plural collective nouns

John McNeill johnm at ROM.ON.CA
Wed Oct 28 16:52:16 CST 1998

I think the confusion that many English speaking people have with names
of families and higher taxa that are plural is that what we are really
wanting to say is:  "the family Asteraceae is ...." and so sometimes
find "Asteraceae are ...." a little odd.

English does not really have a direct parallel; we can say "The aster
family is ...", but the word "asters" in English does not mean
Asteraceae; it means members of the genus Aster.  So "asters are ...."
really has a different subject.

John McNeill
  John McNeill, Director Emeritus, Royal Ontario Museum,
  100 Queen's Park, Toronto, Ontario, M5S 2C6, Canada.
  Tel. and fax # 416-586-5744  e-mail: johnm at
______________________________ Reply Separator _________________________________
Subject: plural collective nouns
Author:  "JOSEPH E. LAFERRIERE" <josephl at AZTEC.ASU.EDU> at Internet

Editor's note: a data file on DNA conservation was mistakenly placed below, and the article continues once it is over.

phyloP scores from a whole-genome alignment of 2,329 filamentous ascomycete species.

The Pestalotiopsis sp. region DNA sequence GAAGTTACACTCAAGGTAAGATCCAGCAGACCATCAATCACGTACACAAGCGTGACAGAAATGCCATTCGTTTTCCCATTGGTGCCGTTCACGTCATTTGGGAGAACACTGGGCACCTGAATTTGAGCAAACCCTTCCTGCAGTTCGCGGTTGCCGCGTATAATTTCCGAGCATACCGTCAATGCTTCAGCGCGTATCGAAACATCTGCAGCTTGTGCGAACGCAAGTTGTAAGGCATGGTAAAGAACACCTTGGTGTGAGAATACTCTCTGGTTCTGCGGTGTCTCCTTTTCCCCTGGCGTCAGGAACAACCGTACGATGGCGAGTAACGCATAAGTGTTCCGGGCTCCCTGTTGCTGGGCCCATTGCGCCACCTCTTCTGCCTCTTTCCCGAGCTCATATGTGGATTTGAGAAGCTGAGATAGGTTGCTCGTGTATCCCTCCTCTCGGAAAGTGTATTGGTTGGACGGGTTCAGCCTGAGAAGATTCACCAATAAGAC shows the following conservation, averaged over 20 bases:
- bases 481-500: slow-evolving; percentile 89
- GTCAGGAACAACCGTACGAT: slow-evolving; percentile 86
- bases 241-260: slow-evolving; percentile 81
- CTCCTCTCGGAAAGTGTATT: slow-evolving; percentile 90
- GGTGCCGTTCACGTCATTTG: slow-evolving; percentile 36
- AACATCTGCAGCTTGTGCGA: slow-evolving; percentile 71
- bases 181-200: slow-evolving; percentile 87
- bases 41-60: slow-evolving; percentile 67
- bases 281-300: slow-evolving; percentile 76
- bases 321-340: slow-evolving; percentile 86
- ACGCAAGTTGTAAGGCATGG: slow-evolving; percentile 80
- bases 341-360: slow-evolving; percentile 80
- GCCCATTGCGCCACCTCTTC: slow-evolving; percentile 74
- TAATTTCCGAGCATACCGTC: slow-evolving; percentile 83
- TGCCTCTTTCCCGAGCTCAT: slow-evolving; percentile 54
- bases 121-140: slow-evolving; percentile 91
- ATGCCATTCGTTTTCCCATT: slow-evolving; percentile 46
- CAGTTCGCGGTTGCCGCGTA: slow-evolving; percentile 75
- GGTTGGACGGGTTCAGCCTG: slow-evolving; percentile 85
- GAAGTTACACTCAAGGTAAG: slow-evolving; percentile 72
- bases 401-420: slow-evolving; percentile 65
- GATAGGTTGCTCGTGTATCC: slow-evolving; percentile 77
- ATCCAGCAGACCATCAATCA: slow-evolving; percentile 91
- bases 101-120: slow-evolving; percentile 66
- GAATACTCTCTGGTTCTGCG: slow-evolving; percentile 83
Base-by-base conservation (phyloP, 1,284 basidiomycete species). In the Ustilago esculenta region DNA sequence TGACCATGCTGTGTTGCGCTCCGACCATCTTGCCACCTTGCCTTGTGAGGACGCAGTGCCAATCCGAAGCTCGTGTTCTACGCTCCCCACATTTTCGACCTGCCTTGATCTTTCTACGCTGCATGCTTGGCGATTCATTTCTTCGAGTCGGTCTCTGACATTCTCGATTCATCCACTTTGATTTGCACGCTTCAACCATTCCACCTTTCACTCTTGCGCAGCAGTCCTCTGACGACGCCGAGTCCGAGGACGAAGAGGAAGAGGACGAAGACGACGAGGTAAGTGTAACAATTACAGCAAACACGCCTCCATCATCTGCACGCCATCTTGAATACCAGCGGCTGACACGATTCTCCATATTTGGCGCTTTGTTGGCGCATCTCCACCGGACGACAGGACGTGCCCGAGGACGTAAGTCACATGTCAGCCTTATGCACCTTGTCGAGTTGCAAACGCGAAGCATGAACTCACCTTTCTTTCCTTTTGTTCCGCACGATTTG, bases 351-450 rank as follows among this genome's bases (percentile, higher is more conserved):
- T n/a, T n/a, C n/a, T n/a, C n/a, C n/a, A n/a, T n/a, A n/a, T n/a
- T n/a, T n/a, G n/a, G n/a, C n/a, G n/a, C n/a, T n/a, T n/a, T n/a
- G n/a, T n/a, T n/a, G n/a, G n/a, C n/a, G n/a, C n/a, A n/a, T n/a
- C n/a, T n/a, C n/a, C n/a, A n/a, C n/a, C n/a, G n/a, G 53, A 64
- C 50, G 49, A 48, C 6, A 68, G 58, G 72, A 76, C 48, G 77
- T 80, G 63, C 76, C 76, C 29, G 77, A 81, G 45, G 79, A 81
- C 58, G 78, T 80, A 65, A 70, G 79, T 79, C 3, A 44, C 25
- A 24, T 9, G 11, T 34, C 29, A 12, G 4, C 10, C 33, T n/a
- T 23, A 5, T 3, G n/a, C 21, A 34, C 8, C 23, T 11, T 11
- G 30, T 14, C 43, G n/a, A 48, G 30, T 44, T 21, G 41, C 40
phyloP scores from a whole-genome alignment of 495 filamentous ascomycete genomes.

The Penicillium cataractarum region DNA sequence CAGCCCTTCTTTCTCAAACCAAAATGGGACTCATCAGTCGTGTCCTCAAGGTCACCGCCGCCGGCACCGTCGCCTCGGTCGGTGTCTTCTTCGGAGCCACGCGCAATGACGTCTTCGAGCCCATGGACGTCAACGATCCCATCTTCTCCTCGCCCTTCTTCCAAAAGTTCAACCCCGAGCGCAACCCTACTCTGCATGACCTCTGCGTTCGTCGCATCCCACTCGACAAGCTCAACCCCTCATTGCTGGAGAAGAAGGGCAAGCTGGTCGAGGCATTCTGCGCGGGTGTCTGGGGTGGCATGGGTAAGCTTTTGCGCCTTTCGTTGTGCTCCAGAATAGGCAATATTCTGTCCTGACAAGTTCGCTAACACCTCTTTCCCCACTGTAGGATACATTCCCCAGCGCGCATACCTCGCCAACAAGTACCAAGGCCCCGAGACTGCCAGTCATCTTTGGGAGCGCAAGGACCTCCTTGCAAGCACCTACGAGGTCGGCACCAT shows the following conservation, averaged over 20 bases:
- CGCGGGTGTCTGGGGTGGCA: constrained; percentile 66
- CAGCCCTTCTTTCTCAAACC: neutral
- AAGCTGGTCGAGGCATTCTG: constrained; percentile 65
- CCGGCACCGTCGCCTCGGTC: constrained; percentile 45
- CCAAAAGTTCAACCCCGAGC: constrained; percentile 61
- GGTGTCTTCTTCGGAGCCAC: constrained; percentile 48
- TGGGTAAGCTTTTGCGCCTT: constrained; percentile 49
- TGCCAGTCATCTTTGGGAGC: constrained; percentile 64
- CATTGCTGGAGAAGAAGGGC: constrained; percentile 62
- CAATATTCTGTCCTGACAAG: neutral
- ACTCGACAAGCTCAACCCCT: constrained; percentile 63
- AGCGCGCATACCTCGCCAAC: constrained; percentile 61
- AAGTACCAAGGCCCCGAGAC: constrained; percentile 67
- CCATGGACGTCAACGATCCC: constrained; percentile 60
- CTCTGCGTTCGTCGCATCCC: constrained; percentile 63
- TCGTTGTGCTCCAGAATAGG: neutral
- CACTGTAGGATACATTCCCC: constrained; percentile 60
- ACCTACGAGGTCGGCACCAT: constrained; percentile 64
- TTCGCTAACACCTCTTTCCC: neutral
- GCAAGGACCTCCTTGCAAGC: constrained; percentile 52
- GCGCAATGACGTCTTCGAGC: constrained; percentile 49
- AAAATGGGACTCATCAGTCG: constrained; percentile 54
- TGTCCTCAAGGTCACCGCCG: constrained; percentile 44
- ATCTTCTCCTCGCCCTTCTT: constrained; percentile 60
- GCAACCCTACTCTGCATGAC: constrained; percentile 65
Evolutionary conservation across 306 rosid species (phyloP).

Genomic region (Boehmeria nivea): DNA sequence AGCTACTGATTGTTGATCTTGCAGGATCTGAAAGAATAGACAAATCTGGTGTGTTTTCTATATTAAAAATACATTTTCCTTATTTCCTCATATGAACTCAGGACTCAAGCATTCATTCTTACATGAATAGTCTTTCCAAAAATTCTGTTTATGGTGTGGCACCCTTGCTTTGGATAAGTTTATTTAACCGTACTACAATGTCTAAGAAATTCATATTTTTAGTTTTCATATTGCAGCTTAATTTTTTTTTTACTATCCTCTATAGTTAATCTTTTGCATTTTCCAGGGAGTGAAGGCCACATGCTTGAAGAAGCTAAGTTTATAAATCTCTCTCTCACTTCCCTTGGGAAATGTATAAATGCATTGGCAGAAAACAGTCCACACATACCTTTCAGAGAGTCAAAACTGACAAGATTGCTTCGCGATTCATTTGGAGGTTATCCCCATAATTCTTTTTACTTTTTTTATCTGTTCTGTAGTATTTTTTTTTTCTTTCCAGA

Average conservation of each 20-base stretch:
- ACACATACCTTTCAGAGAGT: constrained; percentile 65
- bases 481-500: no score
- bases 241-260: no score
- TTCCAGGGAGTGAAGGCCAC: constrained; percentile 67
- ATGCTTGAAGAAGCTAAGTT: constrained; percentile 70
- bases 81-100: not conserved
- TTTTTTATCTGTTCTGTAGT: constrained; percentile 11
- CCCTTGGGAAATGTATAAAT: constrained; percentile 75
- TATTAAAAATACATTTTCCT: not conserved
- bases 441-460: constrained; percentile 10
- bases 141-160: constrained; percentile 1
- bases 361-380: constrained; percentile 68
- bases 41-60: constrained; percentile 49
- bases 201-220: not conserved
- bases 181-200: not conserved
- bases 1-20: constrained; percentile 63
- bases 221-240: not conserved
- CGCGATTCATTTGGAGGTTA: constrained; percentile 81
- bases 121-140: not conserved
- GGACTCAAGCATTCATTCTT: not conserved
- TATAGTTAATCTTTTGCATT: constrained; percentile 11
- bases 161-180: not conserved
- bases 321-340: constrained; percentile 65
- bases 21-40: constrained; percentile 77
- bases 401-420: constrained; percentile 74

Date:    28/10/1998 17:25

>Is it logical to use plural grammer if the
>taxon just happens to have a plural Latin name, but not if it
>doesn't? They are all single concepts despite containing multiple
>component taxa (usually, apart from monophyletic taxa).
>The government is (or maybe are?).

First, the correct spelling is "grammar." Second, compare the following

The government of France is ...
The governments of France and Germany are ...

The "government" is not a plural word. It is singular. Period.
Note the lack of "-s" on the end. However, "Asteraceae" is
a plural word.

Dr. Joseph E. Laferriere
"Computito ergo sum ...  I link therefore I am."

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